Apple delivered a one-two punch on 16-Dec-08, announcing that CEO Steve Jobs will not deliver the keynote address at the  - a presentation slot he's used for many years - and that Apple will no longer exhibit at the trade show after this year.
Macworld Expo brings together tens of thousands of members of the Mac community, including consumers, IT staff, graphic designers, and, of course, journalists.
We at TidBITS have a long history with the show. Adam has attended every Macworld Expo in San Francisco since 1992, and, with only one exception, all of the east coast Macworld Expos since 1989. The shows are an important aspect of our business, largely because we all work from home, spread out across the globe. The face time we get at Macworld with each other, along with other industry colleagues, company reps, and developers has been a key element in how we make and maintain relationships, generate content, and do business. We all wonder what's to come.
Schiller Replaces Jobs for Keynote -- The most visible change this year is that instead of Steve Jobs delivering the Tuesday, January 6th keynote, we'll hear Senior Vice President of Worldwide Product Marketing Phil Schiller speak. We've met Schiller on several occasions, and he's an easy-going guy whose title and manner belies his importance to Apple and his reach throughout the company.
Schiller occupies a position akin to Jonathan Ive, Apple's senior vice president of industrial design, in terms of his purview and significance. Schiller is known for acting as the comic foil to Jobs in on-stage presentations, appearing in the audience to or engage in a multi-person iChat AV session.
Apple and Macworld Expo typically announce Jobs's participation as the keynote speaker several weeks before the event, in what's been considered a pro forma decision made long ago. (We don't know if that's true, but it's how it's always appeared.) We wondered where that press release had gotten to a few weeks ago.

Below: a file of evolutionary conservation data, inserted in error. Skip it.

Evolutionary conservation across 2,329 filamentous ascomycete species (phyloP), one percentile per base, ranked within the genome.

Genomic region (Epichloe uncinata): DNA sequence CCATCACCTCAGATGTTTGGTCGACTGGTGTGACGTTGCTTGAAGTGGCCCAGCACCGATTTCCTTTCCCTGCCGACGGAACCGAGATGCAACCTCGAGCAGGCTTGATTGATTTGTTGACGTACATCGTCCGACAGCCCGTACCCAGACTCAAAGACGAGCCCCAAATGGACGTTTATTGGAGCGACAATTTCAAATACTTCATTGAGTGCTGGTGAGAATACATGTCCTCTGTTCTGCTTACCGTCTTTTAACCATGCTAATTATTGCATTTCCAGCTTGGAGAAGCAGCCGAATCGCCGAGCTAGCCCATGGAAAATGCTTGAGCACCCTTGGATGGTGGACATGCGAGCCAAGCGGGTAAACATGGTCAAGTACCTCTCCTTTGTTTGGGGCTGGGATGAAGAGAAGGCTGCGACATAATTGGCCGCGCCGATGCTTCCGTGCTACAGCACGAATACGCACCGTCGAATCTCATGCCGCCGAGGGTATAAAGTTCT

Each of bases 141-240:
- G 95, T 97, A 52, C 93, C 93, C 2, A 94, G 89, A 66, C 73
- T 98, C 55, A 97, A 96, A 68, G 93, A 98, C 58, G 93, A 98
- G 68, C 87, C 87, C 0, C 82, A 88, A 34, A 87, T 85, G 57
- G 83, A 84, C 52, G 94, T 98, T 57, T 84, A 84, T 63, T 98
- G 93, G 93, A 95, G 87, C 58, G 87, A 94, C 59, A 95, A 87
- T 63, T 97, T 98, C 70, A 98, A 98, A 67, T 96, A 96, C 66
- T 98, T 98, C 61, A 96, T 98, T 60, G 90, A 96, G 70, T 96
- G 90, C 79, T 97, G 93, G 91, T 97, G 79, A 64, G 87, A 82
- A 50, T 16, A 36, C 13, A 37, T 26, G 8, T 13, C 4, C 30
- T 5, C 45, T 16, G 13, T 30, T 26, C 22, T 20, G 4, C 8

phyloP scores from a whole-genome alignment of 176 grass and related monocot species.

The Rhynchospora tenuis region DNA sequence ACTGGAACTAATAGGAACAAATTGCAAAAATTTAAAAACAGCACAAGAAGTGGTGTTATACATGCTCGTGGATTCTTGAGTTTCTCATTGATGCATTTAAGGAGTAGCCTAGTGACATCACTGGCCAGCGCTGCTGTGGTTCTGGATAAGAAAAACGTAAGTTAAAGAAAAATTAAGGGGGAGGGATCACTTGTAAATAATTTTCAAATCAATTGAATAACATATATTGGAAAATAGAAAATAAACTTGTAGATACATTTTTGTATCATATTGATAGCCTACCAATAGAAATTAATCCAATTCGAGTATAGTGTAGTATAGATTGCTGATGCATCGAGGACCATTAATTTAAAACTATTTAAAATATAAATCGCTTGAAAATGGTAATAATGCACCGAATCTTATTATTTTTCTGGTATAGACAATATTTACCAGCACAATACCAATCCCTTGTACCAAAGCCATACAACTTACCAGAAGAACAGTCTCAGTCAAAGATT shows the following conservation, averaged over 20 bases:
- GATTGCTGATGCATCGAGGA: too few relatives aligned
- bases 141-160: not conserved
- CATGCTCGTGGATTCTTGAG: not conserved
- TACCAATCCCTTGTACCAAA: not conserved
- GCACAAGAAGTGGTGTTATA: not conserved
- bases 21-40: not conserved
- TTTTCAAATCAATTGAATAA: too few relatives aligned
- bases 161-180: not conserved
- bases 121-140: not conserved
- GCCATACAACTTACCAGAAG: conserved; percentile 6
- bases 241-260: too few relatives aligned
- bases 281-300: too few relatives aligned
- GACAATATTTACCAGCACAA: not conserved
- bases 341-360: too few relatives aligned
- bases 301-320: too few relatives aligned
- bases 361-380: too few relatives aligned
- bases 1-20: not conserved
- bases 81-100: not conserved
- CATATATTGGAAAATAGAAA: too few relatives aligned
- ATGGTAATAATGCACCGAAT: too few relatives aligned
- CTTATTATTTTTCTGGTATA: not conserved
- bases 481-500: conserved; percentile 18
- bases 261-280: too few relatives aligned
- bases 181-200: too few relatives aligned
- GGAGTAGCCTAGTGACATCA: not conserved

Since Steve Jobs's gaunt appearance at the 2008 Worldwide Developers Conference, reporters, bloggers, and Mac users of every stripe have been speculating about whether Jobs was suffering from an undisclosed health problem, a recurrence of the pancreatic cancer that he suffered from in 2003 and 2004, or even a.
This move by Apple doesn't necessarily mean anything about Jobs's health, but it certainly doesn't contribute to future confidence about his role in the company. Without a public succession plan, and with investors and analysts focused on Jobs's inimitable nature in product development and marketing strategies, expect to see a lot of coverage explaining how Apple's future is dim.
No Future Exhibitions by Apple -- The second part of the news is potentially more devastating to the Mac community, as Apple said the company won't participate as an exhibitor in Macworld Expos after this January 2009 event. The company has been a cornerstone of Macworld in San Francisco since its inception, and occupies an enormous space in the middle of the main hall.
In 2002, Apple decided to stop exhibiting at the mid-year Macworld Expo, which had taken place for many years in Boston, then moved to New York in 1998 (see "," 2002-10-21). Apple did show up at the 2003 Macworld Expo in New York, albeit in a limited fashion, but did not follow when Macworld Expo moved back to Boston in 2004. Without Apple, attendance at Macworld Boston plummeted in 2004 and 2005 (see " ," 2005-07-18), and the show was cancelled shortly after (see " ," 2005-09-19).